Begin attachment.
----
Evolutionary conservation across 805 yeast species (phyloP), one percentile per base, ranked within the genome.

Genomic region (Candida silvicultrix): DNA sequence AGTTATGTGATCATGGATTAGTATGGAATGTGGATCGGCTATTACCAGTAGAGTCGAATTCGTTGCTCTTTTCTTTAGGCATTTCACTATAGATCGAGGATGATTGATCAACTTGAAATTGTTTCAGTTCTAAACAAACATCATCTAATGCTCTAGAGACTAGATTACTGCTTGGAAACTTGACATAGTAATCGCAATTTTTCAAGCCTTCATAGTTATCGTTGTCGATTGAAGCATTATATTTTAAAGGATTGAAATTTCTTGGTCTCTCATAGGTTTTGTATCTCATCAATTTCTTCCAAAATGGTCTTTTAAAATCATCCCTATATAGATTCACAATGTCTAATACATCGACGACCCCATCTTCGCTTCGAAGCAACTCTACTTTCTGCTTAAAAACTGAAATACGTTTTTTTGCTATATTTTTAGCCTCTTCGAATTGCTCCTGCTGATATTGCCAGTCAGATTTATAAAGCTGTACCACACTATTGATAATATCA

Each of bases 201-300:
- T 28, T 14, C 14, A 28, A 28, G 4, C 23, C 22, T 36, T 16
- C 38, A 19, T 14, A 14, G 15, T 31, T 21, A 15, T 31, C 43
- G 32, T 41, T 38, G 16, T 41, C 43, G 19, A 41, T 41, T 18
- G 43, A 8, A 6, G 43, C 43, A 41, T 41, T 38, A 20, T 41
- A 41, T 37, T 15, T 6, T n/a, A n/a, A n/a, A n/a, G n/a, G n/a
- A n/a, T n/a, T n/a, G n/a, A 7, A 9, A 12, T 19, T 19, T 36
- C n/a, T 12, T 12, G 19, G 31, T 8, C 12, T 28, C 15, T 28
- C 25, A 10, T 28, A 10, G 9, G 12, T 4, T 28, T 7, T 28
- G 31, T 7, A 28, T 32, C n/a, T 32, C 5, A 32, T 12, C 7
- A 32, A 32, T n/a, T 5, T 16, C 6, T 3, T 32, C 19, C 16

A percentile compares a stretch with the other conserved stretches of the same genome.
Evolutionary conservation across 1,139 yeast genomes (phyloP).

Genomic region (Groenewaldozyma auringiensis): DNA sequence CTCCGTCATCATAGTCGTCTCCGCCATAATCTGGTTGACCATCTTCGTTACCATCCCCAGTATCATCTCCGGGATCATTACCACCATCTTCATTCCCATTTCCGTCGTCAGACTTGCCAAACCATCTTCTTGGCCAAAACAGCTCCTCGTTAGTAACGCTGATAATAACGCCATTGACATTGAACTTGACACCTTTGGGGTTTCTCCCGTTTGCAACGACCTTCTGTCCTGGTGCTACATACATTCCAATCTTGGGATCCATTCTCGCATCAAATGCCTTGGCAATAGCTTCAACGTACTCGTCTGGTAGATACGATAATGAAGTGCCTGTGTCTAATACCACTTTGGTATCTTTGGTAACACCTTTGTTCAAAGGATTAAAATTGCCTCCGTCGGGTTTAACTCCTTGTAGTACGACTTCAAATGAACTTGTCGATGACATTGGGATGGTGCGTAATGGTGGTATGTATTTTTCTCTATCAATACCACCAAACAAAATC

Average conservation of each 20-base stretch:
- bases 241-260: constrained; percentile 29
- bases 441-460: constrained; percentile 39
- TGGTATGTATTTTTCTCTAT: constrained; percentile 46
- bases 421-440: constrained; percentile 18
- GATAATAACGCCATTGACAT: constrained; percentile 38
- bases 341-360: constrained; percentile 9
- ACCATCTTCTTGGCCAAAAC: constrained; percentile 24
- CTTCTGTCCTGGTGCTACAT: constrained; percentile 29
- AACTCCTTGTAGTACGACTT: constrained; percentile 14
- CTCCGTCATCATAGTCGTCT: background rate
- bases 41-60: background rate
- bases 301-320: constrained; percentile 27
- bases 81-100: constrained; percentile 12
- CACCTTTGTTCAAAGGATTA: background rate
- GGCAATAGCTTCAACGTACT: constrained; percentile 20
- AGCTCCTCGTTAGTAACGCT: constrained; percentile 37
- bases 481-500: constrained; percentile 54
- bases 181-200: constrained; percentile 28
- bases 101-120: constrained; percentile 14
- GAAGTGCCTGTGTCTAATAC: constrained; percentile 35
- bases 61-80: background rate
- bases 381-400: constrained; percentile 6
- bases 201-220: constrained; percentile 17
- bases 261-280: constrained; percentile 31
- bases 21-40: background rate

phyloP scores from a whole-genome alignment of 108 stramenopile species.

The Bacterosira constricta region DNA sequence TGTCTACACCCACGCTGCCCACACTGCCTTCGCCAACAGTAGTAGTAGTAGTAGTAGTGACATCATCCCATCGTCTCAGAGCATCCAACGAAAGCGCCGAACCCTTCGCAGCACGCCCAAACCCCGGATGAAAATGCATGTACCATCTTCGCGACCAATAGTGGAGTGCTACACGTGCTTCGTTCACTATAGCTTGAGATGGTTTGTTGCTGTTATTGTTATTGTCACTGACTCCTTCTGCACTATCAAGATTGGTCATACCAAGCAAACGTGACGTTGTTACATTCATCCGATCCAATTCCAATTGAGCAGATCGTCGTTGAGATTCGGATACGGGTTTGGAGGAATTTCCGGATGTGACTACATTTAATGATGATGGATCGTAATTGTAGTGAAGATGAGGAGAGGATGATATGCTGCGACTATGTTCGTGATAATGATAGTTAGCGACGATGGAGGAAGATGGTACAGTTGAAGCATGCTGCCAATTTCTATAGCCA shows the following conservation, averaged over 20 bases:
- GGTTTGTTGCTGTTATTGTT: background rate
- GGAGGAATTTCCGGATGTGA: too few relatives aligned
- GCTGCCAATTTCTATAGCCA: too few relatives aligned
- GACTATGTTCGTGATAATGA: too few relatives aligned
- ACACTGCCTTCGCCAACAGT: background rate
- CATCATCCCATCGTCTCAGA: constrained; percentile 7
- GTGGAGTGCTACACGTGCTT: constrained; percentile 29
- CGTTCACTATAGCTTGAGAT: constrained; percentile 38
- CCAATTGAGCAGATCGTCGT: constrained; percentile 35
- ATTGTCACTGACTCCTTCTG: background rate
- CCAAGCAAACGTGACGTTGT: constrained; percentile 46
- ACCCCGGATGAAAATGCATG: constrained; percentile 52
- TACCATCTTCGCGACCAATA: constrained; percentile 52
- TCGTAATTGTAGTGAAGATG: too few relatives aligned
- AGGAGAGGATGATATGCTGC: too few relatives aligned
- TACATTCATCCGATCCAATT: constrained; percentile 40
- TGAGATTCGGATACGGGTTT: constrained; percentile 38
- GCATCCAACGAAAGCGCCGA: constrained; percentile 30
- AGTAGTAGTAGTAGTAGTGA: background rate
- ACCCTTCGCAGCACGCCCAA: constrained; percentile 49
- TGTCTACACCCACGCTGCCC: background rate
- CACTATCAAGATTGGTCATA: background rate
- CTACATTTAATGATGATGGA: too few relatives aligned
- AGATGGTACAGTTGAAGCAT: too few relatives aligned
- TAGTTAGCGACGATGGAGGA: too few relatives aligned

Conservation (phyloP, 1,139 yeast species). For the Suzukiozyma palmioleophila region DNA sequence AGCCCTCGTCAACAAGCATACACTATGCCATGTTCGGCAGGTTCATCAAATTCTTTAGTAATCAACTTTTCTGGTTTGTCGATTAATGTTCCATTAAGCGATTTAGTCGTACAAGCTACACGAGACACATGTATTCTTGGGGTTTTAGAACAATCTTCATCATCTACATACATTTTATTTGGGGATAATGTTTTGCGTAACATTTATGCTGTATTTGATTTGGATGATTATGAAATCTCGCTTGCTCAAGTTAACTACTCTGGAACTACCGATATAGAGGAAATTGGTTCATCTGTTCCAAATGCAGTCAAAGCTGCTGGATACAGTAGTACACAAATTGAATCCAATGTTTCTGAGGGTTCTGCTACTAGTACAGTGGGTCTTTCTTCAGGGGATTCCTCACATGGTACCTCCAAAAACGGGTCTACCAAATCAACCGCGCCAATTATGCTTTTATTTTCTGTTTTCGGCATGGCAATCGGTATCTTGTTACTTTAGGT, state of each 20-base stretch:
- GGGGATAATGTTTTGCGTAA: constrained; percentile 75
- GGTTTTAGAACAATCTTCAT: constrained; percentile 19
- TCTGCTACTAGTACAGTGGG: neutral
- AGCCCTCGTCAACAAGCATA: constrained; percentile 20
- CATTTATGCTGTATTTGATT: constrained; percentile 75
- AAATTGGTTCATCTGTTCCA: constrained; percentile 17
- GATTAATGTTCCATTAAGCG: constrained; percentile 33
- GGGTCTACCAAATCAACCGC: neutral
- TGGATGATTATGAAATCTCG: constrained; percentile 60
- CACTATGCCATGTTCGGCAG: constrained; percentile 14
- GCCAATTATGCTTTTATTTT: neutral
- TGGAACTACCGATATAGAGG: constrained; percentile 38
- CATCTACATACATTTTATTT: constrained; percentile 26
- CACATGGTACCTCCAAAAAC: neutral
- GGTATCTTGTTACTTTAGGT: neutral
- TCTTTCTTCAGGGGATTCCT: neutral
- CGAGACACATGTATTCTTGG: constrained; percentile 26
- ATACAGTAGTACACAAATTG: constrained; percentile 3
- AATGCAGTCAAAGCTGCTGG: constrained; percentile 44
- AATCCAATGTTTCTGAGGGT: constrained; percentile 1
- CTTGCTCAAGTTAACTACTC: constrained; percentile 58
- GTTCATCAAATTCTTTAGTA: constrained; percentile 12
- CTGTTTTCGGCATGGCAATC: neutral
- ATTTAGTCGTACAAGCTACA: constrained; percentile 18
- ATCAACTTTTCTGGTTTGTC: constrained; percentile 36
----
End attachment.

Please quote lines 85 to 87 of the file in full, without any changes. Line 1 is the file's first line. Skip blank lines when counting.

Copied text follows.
- GGTATCTTGTTACTTTAGGT: neutral
- TCTTTCTTCAGGGGATTCCT: neutral
- CGAGACACATGTATTCTTGG: constrained; percentile 26